Hot on the heels of the band's sixth full-length studio outing, Artaud Seth and his Merciful Nuns return with another slab of esoteric-themed gothic rock. With recent outing exploring dark, heavy and progressive atmospheres, the seventh instalment 'Meteora VII' heads back towards the bands' original stripped back gothic rock manifesto.
There are still plenty of ambient textures and the refined heaviness that has slowly crept into the band's sound linking them to their former Lutherion works. However the approach has taken a step back to the framework laid out on 'Liber I' and 'Hypogeum II' with the throbbing bass, jangling Sisters Of Mercy riffs circa 1985 and Seth's unmistakable accented baritone driving the songs forward.
The band storm through the majority of the album's first half with 'Elektra', 'Phantom Wall', and 'Karma Inn' reaching back towards the likes of 'Body Of Light' for inspiration before the slower and more atmospheric strains of 'A Day That Fades' slows the album down for more introspective listening. 'Speed Of Light' ups the tempo once again before 'Eulusian Ground' brings out the sparing use of heavy guitars and leans back towards some of the bands more progressive recent output. 'Zero G' carries on the heavy elements in its distorted bass and aggressive beat before cutting out and allowing the swell of the album's swansong 'A Place Beyond', with its overt ambient and prog slant, to slowly build along it's near ten-minute length.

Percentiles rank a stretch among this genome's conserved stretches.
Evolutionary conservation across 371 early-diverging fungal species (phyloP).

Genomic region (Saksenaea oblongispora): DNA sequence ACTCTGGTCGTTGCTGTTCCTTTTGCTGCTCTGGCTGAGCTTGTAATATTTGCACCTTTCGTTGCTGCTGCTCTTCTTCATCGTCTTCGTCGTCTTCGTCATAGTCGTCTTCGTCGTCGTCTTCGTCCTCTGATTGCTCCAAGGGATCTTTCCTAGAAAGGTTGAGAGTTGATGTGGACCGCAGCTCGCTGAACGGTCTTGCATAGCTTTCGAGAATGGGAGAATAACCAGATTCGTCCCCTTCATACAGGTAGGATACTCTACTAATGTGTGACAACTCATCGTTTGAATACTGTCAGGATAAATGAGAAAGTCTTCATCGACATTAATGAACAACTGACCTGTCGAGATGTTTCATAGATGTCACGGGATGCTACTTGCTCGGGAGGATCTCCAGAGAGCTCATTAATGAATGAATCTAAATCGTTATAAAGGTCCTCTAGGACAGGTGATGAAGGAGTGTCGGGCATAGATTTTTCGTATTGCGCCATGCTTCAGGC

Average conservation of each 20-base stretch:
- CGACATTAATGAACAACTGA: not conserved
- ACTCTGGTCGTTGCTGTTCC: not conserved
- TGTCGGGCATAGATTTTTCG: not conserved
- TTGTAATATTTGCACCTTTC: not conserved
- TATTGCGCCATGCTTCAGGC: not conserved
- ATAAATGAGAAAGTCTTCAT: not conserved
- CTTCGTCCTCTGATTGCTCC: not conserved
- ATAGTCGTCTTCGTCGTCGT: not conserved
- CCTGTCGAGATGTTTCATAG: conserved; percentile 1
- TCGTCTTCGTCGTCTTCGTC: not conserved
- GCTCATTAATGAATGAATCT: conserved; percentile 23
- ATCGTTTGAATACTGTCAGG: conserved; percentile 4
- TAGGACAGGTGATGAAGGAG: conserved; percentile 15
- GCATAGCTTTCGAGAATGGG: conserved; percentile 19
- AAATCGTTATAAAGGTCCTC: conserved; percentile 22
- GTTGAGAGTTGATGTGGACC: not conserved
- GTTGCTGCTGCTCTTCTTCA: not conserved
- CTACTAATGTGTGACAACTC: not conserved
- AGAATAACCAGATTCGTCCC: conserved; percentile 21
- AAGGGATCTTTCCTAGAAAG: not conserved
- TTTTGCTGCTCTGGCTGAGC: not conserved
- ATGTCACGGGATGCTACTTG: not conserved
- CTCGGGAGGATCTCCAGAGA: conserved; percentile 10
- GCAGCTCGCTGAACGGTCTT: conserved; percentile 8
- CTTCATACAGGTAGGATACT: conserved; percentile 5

The band might have cast their eye back towards their earlier work, but they're not retreading old ground. The lessons they have learned and the style they have nurtured are still at the fore of their seventh album. The unmistakable effects and themes remain, and the production is in keeping with the ever higher quality of their progressing discography.
Those who have been following the Nuns will be satisfied with this release as it encompasses elements of all their previous output so far, but with a more rock-orientated execution. The band's output has been prolific but has remained original and high quality, and 'Meteora VII' is no exception.